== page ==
Jeffrey Kessler: Well, there is no cap. It will go as high as the market will take it. Nick Saban (Head Coach, University of Alabama), I think in the last two days, made an announcement that the starting quarterback for Alabama already has almost $1 million in endorsement deals before he has played his first game as quarterback for Alabama.

And Saban uses this to show what great opportunities and values there are for the athletes as their brand. That's exactly what we thought would happen. But frankly, I’m more excited about the gymnast who is going to get $50,000 for social media more than I am about the starting quarterback from Alabama who might have a career in the NFL as well. I’m even excited for the local rower who will now be able to offer rowing training to high school kids and make an extra couple thousand dollars. These are opportunities that everyone else has. Why shouldn’t these athletes have those opportunities? It’s not just about those who are going to make a million. It’s about those will make a few thousand.

Adam Sansiveri: Jeffrey, do you think it changes the sport or the athlete that they may be significantly wealthy before they become a professional?

Jeffrey Kessler: I think it helps at every level. If they have more compensation, then they are better able to have the tools and facilities to manage the complex schedule of doing both athletics and school, which actually requires lots of work and resources. And being able to have family members come visit them and attend their games and travel with them and help them out. I think it’s all positive. And if they get more promotion, that’s going to be more promotion for the school, too. A lot of the schools recognize this. When their athletes go out there and are selling their association with their school, it’s going to help the school’s image, the value of their marketing, and help their recruiting. So, I can’t think of a way that it will be negative. Can an athlete sign a bad deal? That could happen. Hopefully they’re going to get good advice.

One of the things the NCAA now allows is agents or lawyers or others to advise (students) without losing their eligibility on their marketing deals. That’s really important to get those financial advisors to help them with this money. There’s still potential for bad things to happen. There’s always potential for bad things to happen in life. But there's going to be a lot more good coming out of this than many negatives.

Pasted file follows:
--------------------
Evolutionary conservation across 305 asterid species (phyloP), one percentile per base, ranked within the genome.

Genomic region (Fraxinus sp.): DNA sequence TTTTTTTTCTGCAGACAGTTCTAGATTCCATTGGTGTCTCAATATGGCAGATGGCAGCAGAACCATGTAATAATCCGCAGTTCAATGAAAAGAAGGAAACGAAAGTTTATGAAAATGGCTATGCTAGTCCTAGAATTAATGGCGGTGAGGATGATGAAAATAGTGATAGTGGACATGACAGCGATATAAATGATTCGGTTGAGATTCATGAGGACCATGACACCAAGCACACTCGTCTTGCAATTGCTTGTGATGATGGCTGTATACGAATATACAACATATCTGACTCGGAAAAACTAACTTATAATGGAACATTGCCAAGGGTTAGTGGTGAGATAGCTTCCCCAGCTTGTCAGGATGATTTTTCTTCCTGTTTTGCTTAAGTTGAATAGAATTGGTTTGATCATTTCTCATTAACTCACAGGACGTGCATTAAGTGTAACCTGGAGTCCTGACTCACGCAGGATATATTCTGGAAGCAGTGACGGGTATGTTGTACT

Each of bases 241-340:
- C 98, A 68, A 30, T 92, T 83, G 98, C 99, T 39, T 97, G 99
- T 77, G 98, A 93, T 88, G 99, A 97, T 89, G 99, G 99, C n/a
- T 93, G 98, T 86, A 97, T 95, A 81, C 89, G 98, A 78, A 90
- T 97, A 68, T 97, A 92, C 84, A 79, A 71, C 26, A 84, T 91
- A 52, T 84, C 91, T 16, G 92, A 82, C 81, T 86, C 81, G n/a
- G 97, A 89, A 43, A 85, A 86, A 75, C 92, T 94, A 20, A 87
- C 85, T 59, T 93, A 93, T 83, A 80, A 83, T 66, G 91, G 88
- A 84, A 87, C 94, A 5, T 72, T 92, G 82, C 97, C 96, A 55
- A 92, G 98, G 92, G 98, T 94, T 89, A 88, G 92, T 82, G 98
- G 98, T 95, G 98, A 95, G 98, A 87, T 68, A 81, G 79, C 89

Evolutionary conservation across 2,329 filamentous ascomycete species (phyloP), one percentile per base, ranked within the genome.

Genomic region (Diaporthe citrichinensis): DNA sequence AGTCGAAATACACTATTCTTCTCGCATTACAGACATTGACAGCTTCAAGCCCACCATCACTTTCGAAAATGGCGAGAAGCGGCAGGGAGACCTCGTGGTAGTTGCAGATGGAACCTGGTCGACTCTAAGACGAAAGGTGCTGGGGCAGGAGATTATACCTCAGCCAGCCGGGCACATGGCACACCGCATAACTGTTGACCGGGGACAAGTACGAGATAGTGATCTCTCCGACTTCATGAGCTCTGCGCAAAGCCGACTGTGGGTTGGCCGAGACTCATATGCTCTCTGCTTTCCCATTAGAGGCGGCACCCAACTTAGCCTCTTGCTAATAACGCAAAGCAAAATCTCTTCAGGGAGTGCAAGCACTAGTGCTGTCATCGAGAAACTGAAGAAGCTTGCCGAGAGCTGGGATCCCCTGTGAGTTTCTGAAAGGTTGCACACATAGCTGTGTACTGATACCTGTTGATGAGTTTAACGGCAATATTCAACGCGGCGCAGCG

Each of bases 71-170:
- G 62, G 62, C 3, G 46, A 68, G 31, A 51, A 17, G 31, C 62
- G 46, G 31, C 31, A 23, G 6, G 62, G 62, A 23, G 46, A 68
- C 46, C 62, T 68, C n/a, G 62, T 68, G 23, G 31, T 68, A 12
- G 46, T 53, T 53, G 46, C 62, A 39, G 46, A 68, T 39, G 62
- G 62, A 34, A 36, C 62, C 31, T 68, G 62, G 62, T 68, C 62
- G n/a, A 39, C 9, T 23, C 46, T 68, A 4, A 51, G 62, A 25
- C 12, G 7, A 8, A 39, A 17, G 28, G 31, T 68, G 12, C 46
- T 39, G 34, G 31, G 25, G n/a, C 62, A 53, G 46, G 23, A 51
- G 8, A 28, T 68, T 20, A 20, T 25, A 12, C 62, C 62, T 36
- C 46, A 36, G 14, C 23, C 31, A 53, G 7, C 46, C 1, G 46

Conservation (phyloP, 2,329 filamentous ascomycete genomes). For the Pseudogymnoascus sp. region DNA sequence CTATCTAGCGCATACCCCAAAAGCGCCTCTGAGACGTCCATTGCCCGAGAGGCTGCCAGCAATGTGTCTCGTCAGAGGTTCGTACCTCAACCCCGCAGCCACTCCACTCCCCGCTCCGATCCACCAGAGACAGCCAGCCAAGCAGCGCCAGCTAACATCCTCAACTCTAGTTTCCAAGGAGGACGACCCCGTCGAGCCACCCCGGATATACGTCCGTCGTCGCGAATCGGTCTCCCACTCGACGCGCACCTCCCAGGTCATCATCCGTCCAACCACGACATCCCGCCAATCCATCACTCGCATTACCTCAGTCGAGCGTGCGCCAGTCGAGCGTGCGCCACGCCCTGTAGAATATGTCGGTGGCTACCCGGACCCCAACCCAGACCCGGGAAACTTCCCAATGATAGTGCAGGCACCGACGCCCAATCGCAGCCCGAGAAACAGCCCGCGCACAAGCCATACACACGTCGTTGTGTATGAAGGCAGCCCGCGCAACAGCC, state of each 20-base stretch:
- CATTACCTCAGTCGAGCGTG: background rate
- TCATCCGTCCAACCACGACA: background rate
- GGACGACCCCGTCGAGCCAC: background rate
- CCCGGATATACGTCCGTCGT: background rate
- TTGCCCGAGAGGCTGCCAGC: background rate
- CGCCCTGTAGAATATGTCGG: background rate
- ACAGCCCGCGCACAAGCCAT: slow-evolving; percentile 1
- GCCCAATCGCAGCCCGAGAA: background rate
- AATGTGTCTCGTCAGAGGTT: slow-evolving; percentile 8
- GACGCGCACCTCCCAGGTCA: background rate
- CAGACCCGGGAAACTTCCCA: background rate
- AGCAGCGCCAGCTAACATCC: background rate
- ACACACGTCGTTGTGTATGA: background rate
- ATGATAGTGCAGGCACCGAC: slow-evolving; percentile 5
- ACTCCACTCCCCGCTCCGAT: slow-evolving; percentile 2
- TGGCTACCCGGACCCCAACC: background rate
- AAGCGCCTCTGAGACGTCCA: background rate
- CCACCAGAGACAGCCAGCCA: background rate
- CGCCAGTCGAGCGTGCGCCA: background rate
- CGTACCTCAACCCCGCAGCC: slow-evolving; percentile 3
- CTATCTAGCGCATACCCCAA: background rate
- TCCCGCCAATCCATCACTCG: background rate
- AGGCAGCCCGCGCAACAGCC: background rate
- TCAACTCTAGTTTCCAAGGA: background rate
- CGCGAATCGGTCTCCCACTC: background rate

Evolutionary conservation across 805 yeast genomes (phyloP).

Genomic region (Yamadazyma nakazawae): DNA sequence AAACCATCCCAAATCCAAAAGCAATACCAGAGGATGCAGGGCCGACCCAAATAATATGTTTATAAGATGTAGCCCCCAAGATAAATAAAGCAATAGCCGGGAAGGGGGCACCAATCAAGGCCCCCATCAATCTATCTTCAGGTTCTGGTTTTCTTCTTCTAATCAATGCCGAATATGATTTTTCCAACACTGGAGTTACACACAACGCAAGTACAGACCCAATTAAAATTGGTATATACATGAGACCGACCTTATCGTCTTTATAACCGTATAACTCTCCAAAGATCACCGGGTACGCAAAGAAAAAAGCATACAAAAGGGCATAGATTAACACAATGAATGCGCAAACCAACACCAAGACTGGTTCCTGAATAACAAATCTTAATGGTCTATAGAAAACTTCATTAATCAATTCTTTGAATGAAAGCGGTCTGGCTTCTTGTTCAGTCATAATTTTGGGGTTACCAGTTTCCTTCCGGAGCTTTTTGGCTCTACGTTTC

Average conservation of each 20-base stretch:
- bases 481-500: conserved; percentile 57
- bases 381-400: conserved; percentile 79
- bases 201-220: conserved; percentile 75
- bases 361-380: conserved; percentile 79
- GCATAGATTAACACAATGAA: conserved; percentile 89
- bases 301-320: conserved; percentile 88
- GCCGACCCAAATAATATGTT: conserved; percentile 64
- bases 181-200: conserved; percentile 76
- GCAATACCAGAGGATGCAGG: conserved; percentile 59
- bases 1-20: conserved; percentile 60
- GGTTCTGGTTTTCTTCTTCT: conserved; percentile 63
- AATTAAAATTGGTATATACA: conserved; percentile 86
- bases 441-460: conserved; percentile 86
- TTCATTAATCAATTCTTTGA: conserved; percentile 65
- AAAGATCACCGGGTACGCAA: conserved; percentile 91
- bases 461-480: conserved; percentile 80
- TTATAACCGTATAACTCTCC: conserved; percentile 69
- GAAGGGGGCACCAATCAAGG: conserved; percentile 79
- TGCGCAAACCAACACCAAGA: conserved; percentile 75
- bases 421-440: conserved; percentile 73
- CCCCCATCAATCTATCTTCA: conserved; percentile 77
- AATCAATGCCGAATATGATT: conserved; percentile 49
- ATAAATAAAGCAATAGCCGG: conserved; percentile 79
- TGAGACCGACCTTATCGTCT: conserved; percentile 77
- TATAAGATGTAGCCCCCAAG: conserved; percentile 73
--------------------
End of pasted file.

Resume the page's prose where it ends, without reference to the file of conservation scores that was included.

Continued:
Adam Sansiveri: Well, that’s a great piece of advice you just said right there. I hope our listeners take that, too, and get your advisors lined up earlier with things like this. Jeffrey, a lot of advocates have painted this decision as a victory for both racial and gender equality. Can you elaborate on why that might be?

Jeffrey Kessler: Yes, for a couple of reasons. One is, at least in the big revenue sports of FBS football and Division 1 basketball both men and women, the majority of athletes are people of color and therefore the deprivation of the economic benefits disproportionately fall on those communities. And a lot of those communities could really use the additional economic support that these types of efforts would have. In that sense, it’s going to have positive social effects. In terms of gender equality, so many of the most valuable candidates for sponsorships or brand connection or social media are in fact women athletes, even though their sports don’t themselves necessarily generate great revenues in broadcasting or in ticket sales. In fact, many of them are immensely popular and that popularity can be marketed. And further promotion of those sports will help gender equality as well. And then finally, any type of financial independence is liberating for these athletes. The more they have means, the more they can support themselves and assert themselves and stand up for themselves, and that I think also has important social justice effects.

Adam Sansiveri: Absolutely. Do you think some schools will benefit more than others?

Jeffrey Kessler: Some schools will get better at helping their athletes with this first. North Carolina is like a market leader in saying, ‘We’re gonna help you do group licensing.’ Right? So, I think that’s going to be an advantage for North Carolina with their athletes. I think the other schools will emulate that. So, while there may be some market movers, in the end, all the schools that have the resources to do this and now are competing with each other will come up with new kinds of ‘best practices.’ And that will become the market standard. I don’t know that anyone will get a real advantage over the others. But there’s always first-mover advantage. The ones who are more creative and are more devoted to their athletes I think will do better.